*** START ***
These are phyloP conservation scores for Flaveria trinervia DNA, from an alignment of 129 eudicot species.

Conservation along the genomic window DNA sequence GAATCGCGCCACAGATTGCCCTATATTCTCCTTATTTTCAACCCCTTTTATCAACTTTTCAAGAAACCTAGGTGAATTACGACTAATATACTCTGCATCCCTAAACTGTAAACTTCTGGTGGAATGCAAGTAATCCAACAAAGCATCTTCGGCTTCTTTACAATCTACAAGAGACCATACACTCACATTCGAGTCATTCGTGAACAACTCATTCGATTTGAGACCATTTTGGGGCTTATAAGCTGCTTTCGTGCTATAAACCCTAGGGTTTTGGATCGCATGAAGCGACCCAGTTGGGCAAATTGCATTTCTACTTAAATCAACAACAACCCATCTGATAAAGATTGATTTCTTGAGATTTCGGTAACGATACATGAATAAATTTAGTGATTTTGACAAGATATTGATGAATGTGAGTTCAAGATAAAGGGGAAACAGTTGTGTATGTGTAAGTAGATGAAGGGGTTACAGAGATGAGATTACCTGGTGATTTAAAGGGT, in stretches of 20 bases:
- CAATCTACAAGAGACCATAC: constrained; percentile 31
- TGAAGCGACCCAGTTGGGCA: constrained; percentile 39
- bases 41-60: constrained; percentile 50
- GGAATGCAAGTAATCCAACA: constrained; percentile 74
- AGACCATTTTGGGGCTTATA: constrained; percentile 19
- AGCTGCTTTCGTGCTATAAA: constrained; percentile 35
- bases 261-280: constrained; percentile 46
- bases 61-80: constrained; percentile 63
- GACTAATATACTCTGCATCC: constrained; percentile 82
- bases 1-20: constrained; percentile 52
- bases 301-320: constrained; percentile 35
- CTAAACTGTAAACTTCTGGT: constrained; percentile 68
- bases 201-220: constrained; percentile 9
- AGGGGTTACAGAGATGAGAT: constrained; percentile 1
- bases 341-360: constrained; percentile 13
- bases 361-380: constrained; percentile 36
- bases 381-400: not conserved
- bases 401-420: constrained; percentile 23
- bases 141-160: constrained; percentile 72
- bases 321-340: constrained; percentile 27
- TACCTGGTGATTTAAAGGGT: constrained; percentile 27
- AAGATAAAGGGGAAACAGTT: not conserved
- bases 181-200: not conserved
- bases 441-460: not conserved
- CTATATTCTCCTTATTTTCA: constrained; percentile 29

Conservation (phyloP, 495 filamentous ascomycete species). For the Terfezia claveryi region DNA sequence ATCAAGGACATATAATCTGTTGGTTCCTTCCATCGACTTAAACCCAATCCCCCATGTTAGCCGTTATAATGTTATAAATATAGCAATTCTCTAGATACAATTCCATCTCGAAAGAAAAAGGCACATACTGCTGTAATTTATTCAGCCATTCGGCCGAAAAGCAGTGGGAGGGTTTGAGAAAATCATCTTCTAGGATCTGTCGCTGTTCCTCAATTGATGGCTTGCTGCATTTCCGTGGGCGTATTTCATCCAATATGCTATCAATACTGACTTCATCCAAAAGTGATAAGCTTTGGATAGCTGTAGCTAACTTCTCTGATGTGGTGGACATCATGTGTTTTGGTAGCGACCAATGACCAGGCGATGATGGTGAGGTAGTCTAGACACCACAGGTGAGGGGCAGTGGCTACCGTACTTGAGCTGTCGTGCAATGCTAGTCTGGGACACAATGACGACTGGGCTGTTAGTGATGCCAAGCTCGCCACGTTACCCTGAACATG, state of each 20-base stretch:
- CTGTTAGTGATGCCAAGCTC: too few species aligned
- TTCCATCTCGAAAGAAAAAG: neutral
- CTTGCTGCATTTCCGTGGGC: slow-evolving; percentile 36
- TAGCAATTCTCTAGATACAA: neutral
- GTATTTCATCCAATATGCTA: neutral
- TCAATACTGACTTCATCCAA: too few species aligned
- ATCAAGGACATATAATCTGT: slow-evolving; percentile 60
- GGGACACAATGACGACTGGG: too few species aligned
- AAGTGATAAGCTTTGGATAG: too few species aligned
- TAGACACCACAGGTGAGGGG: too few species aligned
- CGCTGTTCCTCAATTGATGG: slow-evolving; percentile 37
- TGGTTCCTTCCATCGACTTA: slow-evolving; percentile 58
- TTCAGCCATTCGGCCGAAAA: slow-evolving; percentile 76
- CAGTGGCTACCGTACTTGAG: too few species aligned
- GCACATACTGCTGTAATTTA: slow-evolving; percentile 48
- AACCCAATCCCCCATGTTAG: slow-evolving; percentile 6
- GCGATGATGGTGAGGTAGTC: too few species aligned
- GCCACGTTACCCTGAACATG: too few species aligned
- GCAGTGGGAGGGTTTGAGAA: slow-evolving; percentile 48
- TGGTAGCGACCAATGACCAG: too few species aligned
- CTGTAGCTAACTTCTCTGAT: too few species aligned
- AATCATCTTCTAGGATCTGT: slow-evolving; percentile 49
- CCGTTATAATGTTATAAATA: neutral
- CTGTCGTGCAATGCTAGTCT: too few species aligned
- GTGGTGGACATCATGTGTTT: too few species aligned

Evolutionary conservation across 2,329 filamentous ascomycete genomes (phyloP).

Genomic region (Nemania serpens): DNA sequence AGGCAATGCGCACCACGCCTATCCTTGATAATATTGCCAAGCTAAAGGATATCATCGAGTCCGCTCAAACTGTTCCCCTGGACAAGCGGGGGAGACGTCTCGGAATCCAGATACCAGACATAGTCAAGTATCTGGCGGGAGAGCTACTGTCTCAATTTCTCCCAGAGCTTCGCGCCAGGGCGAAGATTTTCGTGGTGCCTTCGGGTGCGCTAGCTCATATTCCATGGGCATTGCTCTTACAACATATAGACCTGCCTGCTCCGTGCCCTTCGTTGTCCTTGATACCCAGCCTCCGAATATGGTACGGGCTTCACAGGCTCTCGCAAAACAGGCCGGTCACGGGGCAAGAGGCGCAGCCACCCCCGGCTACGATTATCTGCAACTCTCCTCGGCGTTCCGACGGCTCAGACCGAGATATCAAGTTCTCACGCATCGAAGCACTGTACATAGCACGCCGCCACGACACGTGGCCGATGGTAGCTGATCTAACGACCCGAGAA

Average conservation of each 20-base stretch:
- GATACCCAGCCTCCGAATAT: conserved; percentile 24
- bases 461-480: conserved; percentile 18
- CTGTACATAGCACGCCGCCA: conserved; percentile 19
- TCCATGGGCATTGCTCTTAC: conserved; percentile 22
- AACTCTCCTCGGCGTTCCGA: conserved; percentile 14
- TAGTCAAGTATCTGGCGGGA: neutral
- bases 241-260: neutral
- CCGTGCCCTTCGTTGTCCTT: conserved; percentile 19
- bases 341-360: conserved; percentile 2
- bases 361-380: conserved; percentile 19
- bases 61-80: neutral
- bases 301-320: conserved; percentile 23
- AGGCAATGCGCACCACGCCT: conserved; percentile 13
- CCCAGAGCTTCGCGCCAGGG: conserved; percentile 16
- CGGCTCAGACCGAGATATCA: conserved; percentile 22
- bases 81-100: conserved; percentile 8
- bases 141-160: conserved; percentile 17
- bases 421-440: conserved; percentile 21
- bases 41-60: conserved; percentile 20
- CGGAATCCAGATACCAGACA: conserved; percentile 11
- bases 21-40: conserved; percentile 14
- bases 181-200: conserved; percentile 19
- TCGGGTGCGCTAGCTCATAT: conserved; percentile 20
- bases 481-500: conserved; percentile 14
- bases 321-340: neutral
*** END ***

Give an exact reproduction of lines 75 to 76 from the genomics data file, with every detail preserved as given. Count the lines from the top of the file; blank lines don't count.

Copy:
- bases 41-60: conserved; percentile 20
- CGGAATCCAGATACCAGACA: conserved; percentile 11